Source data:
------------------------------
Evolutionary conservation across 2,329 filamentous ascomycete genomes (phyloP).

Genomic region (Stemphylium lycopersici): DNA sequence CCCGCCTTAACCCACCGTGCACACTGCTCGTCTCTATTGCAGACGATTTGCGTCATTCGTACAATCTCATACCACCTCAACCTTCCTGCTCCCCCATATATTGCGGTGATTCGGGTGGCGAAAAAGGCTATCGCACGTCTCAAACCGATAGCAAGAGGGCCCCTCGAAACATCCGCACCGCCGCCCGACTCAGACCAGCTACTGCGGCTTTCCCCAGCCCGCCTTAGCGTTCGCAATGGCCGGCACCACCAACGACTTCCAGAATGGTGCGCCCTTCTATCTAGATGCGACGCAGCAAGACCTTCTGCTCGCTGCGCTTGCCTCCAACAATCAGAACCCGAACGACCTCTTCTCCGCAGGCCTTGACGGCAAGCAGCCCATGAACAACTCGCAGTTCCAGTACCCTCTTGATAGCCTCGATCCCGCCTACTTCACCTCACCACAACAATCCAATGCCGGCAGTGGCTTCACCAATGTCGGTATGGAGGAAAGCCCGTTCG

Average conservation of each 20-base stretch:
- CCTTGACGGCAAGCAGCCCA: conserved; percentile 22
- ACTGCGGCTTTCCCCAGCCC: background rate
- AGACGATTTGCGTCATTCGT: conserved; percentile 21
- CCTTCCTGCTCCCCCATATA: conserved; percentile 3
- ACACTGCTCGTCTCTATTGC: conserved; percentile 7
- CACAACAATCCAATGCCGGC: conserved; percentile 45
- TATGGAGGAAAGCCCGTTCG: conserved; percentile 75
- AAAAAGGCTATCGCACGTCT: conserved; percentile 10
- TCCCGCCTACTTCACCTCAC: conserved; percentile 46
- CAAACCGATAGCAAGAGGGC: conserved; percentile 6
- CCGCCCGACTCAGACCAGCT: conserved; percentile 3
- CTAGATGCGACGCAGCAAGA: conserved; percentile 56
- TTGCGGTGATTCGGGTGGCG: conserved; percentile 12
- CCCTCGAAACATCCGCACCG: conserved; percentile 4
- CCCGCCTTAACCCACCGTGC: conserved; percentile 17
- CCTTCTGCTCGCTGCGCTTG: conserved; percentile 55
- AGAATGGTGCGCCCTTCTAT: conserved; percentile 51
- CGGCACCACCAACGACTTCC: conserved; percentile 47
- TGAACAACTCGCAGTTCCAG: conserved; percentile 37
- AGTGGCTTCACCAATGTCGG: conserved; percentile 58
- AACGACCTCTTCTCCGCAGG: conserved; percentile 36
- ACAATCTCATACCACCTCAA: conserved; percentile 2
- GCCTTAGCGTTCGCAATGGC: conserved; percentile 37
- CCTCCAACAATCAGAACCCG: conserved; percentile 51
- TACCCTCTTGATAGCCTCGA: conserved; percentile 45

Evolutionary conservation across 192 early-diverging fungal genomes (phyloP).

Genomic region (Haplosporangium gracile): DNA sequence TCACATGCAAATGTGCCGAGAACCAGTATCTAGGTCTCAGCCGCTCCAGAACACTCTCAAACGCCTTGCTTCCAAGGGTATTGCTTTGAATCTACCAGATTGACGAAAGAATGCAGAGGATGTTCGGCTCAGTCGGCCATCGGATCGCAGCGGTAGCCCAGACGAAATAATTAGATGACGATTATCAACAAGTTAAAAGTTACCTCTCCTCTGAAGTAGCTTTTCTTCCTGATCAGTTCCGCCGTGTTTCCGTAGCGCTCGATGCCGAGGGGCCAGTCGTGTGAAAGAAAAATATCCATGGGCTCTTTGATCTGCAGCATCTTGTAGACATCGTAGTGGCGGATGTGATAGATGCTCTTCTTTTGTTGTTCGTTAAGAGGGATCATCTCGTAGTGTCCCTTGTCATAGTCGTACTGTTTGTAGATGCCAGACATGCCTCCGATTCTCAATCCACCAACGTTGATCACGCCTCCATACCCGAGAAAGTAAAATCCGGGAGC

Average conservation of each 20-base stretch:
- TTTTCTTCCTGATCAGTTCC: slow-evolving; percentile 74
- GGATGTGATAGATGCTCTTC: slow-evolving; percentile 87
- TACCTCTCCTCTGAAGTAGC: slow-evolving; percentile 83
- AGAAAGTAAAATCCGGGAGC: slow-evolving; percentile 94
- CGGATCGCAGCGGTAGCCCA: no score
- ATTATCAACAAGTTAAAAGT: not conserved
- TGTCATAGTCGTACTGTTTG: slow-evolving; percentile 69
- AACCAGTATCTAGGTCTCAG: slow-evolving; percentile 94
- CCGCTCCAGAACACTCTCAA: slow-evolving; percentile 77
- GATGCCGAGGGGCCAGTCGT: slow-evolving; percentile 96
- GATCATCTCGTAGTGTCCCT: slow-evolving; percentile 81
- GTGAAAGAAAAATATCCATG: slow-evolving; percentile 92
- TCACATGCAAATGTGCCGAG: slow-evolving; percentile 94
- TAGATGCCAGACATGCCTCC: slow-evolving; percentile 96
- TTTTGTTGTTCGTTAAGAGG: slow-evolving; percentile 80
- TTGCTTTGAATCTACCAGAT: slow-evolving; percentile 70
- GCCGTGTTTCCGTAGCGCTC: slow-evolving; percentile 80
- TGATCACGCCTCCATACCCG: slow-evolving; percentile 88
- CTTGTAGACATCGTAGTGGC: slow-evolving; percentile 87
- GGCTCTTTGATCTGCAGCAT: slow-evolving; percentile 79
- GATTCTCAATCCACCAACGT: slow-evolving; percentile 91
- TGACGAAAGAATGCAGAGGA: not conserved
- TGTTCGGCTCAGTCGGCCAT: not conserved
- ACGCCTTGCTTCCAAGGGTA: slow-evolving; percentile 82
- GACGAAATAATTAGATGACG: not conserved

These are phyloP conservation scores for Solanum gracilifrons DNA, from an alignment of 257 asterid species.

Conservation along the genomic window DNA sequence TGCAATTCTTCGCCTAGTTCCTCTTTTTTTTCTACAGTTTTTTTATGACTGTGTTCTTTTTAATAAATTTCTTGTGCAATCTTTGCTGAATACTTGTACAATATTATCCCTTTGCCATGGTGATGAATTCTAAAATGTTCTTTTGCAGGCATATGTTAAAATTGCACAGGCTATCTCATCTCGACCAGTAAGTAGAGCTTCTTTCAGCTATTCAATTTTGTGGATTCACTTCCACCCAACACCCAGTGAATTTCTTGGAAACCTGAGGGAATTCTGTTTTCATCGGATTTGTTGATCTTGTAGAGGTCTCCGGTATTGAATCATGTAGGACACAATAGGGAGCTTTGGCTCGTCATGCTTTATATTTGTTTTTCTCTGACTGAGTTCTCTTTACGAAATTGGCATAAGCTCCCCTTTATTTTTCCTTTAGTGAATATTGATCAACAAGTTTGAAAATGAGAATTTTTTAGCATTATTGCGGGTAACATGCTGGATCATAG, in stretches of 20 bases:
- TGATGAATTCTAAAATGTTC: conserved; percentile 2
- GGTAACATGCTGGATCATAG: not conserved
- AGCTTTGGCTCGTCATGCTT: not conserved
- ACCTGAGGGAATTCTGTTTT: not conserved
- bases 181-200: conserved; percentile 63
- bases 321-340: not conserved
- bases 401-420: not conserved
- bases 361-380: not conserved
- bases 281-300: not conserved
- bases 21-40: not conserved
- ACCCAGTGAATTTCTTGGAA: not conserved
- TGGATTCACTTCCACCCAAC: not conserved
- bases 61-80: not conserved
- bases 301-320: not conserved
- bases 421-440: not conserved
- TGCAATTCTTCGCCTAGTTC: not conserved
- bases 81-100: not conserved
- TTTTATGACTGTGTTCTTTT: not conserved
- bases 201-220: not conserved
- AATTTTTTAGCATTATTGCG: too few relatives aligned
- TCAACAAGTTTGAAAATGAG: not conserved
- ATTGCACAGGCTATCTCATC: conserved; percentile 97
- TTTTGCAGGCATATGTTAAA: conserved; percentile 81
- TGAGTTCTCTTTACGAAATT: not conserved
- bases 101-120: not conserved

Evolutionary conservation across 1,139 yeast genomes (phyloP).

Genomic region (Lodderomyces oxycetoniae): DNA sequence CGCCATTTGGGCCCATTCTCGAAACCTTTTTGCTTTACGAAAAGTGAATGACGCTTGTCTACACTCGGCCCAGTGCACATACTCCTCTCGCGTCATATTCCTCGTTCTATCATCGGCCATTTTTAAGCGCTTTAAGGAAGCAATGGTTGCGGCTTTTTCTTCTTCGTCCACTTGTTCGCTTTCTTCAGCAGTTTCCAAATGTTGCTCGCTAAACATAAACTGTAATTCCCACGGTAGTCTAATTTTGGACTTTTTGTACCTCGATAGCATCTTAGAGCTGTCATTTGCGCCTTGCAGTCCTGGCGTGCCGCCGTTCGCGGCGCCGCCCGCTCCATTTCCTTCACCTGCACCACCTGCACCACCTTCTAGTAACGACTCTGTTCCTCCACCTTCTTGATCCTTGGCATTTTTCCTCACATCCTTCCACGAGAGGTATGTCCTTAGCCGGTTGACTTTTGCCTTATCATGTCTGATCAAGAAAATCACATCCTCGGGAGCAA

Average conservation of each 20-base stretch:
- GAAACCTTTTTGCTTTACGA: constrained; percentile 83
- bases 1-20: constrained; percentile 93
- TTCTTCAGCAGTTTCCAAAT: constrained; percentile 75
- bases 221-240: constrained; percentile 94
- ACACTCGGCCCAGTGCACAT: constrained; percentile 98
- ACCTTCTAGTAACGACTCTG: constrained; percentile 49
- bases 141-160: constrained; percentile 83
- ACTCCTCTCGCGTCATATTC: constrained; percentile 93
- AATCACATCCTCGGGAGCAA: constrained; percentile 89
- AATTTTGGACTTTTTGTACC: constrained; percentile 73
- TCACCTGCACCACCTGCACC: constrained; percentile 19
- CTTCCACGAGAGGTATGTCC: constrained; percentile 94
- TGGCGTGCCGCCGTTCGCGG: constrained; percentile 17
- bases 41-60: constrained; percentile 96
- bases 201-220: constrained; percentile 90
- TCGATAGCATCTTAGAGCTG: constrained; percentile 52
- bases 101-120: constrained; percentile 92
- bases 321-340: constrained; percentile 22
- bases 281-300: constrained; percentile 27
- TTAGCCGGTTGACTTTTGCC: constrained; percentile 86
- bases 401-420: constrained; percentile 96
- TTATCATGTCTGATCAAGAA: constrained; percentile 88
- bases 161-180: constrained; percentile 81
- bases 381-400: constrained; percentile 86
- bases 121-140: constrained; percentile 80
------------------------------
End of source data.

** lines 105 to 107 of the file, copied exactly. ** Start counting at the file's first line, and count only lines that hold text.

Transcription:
- bases 281-300: constrained; percentile 27
- TTAGCCGGTTGACTTTTGCC: constrained; percentile 86
- bases 401-420: constrained; percentile 96